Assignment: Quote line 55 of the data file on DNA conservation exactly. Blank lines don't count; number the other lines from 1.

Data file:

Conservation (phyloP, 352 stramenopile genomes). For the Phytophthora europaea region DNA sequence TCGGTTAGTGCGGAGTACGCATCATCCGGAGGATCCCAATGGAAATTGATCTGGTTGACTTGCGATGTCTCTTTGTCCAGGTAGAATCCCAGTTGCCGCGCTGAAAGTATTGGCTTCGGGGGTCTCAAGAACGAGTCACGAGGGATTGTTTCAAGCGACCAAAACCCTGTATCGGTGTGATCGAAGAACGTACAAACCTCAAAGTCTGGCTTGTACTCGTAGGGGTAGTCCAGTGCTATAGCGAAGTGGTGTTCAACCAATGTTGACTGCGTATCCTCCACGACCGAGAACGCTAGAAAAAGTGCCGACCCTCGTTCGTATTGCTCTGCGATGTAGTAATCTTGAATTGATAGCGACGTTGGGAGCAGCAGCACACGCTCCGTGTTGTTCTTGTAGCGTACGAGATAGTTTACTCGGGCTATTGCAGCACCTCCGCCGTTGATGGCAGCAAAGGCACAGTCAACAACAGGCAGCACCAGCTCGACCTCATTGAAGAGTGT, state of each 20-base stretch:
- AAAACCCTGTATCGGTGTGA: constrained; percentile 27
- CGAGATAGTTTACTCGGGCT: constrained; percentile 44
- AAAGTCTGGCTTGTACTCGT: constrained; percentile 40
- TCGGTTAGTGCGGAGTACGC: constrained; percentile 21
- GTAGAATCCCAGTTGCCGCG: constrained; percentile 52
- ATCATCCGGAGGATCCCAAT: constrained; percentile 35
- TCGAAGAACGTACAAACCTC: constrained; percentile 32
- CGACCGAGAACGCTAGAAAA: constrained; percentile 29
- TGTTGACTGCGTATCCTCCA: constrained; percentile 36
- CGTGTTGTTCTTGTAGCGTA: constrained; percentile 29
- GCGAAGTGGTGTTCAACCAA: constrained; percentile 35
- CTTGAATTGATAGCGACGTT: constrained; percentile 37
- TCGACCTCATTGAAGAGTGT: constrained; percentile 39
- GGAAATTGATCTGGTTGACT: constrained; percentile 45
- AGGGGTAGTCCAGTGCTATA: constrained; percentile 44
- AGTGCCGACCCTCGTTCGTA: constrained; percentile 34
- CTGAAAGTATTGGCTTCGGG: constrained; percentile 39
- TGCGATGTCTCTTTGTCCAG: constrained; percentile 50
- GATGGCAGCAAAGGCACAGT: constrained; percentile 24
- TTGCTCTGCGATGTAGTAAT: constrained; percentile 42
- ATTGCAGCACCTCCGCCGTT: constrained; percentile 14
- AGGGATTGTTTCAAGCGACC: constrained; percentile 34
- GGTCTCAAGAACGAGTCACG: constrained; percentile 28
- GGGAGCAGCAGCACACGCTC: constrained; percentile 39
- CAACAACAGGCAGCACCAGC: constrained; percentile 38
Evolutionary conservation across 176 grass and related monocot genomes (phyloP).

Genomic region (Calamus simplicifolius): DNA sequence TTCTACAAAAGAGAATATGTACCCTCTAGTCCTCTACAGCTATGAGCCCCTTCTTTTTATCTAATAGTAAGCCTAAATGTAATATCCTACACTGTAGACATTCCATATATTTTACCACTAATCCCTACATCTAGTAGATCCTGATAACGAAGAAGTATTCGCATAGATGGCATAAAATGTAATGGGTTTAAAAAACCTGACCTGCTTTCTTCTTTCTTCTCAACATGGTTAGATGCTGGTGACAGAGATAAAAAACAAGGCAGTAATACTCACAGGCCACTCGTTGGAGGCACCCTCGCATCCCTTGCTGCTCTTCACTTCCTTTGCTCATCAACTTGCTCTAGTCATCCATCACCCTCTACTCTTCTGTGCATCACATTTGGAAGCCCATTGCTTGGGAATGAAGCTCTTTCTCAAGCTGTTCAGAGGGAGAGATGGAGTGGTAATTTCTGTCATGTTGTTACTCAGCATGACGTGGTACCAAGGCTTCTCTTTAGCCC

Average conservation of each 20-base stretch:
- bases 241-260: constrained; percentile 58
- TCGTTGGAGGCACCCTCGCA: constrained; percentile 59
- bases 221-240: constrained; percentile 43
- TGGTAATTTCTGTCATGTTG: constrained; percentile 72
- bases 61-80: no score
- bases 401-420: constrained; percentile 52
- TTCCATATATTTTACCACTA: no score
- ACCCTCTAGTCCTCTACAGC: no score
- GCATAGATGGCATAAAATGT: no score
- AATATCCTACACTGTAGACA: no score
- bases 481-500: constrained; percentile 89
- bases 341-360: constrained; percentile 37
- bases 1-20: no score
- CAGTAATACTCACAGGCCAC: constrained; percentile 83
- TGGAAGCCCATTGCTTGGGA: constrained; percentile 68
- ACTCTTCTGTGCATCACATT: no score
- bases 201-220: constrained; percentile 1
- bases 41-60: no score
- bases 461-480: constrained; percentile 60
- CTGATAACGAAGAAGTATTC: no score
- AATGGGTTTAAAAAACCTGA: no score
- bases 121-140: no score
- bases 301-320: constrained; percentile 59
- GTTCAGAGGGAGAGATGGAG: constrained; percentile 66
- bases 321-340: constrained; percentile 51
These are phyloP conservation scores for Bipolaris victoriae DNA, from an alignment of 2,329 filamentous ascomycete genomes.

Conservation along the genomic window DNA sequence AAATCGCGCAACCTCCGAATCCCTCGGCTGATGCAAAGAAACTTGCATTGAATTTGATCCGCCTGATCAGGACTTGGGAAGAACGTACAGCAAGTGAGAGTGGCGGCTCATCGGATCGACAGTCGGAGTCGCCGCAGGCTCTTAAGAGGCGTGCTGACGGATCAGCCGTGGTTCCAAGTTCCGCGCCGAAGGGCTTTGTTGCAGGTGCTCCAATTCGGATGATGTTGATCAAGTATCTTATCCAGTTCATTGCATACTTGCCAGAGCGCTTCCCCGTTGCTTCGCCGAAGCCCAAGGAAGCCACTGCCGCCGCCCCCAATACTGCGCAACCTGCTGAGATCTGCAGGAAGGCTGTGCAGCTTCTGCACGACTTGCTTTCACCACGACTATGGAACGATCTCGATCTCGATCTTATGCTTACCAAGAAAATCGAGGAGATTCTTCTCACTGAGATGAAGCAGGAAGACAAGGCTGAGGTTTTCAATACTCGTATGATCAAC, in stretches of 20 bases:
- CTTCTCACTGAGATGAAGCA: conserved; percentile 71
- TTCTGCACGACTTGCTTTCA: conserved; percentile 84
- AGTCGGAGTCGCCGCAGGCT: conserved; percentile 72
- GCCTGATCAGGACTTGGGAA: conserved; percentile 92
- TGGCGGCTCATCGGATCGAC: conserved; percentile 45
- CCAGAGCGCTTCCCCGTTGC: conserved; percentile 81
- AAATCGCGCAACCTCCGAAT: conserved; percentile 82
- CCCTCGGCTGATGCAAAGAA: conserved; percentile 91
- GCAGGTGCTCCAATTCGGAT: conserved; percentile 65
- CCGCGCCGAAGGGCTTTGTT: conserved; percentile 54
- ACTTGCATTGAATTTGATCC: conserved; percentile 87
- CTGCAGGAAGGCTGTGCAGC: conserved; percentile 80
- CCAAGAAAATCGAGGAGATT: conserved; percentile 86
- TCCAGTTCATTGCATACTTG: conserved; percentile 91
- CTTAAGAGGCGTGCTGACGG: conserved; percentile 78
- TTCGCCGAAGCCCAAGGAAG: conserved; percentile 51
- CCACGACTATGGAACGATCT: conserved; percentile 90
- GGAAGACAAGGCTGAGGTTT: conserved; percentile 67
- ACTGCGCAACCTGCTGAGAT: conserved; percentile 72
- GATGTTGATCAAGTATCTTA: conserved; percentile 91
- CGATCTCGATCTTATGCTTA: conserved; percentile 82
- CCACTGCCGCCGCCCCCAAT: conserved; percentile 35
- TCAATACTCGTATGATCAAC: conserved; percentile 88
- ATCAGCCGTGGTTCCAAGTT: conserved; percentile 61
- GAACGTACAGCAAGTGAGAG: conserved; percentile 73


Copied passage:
These are phyloP conservation scores for Bipolaris victoriae DNA, from an alignment of 2,329 filamentous ascomycete genomes.